Updated: Jun 28
Women are an essential part of the workplace. Women make up half of the world's population and nearly half of the global workforce. While this ratio of men to women in the workplace has remained constant over the past two decades, women’s prominence in international business has been steadily increasing. In the past ten years alone, the number of women worldwide who work in senior management positions has increased by nearly 15% . To work effectively in today’s diverse workforce, with its increasing diversity of gender, it is essential to understand and to be mindful of the unique challenges that women experience in the workplace. This series, Women in the Workplace, aims to explore these challenges, while providing practical suggestions to help combat workforce gender inequality.
Women experience unique challenges in the workplace due to their gender. Despite overwhelming theoretical support for equal rights, workplace harassment is still a common experience for women. A recent survey of European women found that nearly 50% of female respondents reported some level of sexual harassment in the workplace. In addition to discrimination in the physical workplace, women also must navigate distinctive challenges in regard to family life.
These may include negotiating maternal leave, needing to find adequate childcare, and having to often take on more household responsibilities than their male counterparts. Beyond workplace and family factors, women worldwide also are affected by the wage gap. While there is much debate about the reality of the wage gap in specific countries, the United Nations observes a 23% wage gap worldwide, which points to an overall deficiency in pay for women. While women are becoming more visible in the workplace, they are still affected by very real gendered challenges that impact women across the globe.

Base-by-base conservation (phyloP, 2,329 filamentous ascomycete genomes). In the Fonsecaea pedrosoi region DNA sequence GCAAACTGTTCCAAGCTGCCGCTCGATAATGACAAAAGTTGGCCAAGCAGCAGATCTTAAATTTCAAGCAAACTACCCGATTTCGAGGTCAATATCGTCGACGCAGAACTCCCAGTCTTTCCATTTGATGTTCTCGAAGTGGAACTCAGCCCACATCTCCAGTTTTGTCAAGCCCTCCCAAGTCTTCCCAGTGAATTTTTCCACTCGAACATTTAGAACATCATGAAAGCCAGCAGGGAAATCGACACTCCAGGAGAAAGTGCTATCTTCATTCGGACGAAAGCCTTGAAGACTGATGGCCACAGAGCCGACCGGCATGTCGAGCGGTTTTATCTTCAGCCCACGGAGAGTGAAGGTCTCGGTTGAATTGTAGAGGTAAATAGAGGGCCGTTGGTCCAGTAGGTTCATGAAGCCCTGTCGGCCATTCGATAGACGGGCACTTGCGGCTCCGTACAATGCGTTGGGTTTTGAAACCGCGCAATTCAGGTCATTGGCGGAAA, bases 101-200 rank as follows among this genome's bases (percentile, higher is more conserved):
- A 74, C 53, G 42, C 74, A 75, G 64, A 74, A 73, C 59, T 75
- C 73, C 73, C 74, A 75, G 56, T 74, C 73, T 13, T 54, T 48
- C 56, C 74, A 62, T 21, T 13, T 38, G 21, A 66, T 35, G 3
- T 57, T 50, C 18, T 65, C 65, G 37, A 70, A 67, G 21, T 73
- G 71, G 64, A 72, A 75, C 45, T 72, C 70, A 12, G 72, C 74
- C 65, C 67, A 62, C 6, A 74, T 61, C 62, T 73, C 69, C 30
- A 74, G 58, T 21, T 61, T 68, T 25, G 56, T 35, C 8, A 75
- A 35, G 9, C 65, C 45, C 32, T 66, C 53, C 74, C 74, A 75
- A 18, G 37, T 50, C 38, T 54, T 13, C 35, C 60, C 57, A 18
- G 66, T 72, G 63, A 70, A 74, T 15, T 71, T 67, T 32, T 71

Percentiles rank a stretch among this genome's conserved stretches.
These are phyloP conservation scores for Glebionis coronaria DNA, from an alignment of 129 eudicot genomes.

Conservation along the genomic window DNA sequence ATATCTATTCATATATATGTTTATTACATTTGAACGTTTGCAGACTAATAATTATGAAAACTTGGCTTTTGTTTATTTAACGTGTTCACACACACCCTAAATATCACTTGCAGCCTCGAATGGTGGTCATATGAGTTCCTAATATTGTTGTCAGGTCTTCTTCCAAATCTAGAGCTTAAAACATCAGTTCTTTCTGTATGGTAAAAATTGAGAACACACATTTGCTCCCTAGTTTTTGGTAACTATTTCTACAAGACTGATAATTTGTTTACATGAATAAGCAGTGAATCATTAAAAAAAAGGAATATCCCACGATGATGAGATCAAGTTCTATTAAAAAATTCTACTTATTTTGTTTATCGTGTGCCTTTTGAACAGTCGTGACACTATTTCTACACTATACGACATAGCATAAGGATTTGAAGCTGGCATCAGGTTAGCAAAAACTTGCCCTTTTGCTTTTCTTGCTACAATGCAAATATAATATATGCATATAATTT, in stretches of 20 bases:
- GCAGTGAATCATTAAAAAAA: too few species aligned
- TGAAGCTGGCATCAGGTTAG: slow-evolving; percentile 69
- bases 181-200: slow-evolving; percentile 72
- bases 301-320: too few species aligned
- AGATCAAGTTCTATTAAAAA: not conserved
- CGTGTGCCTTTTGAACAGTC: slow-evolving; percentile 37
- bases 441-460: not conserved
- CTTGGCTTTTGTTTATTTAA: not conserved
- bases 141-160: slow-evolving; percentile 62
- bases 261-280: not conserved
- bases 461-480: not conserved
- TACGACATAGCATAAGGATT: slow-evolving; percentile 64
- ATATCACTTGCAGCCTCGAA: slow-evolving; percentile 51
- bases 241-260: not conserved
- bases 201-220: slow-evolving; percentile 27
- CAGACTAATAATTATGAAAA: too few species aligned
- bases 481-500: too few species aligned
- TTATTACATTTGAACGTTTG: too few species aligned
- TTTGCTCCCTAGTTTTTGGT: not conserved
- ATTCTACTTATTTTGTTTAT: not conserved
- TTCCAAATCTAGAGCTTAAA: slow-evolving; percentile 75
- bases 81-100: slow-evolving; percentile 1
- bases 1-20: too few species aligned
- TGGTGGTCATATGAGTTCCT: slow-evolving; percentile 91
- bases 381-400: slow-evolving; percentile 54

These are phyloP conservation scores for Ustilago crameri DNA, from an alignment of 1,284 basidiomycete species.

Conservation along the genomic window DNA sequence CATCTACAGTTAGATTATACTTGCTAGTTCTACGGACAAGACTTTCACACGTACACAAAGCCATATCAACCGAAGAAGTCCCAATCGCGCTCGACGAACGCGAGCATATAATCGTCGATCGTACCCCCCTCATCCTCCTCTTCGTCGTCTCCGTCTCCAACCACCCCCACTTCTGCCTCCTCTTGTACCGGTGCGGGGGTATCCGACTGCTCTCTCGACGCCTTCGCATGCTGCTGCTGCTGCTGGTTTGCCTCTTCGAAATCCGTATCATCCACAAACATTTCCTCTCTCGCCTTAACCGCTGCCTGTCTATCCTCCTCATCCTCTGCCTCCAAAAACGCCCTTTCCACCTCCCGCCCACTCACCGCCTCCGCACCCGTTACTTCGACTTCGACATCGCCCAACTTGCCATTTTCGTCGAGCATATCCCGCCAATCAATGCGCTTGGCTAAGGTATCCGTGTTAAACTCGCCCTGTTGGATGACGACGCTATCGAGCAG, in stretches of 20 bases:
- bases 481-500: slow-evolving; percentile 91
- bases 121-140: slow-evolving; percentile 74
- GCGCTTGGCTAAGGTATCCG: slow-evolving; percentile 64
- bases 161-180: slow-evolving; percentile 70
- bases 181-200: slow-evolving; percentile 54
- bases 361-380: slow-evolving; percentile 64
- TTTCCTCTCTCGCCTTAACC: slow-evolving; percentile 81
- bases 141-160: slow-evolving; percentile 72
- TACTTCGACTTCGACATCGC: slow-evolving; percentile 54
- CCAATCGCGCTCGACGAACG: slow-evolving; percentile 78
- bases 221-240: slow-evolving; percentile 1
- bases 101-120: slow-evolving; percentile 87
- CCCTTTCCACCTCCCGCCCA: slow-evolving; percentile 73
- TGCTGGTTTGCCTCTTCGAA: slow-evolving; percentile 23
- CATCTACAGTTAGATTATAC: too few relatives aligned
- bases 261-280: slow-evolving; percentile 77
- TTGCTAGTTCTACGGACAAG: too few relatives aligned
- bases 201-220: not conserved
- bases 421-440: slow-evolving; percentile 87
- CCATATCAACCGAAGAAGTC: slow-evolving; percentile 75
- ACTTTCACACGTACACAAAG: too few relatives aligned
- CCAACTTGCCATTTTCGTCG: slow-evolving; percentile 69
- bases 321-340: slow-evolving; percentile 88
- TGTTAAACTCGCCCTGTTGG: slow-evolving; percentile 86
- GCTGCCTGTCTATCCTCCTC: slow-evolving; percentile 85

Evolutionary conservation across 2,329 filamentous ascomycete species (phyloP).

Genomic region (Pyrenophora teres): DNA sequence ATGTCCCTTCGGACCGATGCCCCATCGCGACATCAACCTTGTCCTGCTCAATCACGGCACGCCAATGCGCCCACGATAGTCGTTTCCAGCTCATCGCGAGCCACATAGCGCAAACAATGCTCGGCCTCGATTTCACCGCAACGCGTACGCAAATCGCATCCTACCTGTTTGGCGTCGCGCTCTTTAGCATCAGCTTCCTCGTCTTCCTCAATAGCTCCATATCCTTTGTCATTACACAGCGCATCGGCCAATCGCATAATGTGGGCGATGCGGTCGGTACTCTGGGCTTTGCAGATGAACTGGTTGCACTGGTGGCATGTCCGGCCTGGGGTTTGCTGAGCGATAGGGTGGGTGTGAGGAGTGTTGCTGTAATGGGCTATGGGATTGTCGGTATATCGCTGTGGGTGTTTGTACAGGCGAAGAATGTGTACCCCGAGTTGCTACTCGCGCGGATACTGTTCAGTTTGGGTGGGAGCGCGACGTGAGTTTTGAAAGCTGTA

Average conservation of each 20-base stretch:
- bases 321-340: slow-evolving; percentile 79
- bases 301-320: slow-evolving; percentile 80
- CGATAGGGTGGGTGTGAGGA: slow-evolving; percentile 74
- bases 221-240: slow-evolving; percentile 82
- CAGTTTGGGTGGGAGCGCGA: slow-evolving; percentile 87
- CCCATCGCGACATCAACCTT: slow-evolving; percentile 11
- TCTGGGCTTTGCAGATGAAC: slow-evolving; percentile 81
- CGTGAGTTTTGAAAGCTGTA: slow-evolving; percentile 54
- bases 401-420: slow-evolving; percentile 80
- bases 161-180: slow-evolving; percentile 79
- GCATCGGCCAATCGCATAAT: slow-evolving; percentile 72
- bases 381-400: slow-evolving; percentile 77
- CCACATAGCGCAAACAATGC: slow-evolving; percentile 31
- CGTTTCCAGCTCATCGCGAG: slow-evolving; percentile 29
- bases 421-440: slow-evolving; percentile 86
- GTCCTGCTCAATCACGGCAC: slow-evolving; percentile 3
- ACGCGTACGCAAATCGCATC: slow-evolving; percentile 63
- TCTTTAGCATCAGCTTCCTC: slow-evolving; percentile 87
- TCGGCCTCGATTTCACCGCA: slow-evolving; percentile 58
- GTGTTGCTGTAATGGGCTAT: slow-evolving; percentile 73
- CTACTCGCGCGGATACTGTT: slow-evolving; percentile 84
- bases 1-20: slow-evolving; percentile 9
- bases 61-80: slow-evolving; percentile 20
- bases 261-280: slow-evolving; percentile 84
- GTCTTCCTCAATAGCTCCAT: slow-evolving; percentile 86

According to Bankrate, the Census Bureau estimated in 2019 that women were paid 82 cents for every dollar a man earns. A small gap is still present when women share similar skills, qualifications, and jobs as their male counterparts. Research has shown that women can reduce this gap in a number of ways, including researching salary ranges, asking for more money, and prioritizing saving and investing.
Despite the substantial barriers that women face in the workplace, individuals of all genders can still make a difference by choosing to help combat gender inequality. Perhaps the simplest way to help is to listen. Listening to the experiences of women who are affected by biases helps to combat individual and societal biases about gender. After listening, the next step is to challenge bias is to recognize it on a personal and organizational level. To help actionable items for creating an equitable workplace, each article in this series will propose a list of questions or suggestions to help address and evaluate issues specific to women.
This Women in the Workplace series hopes to illustrate the ways women experience the international workplace and how each of us can help fight for gender equality in the workforce. In order to successfully navigate the modern international workplace, it is imperative that each of us listen with the intent to understand. For men, this requires giving equal importance to women's voices. For women, this requires supporting and validating other women. For people of all gender, understanding the challenges that women face in the workplace is a key component to successfully navigating the gendered tensions of the international workplace.
We created this series for two reasons: 1) We want women to know that they’re not alone in these struggles, and 2) we want to provide practical suggestions for the women currently affected by these struggles and those not affected, but who want to help. Let us know your struggles, experiences, suggestions, and feelings! With the applied and consistent effort of each of us, we can help create a safe and welcoming environment in every workplace, for every person, regardless of gender.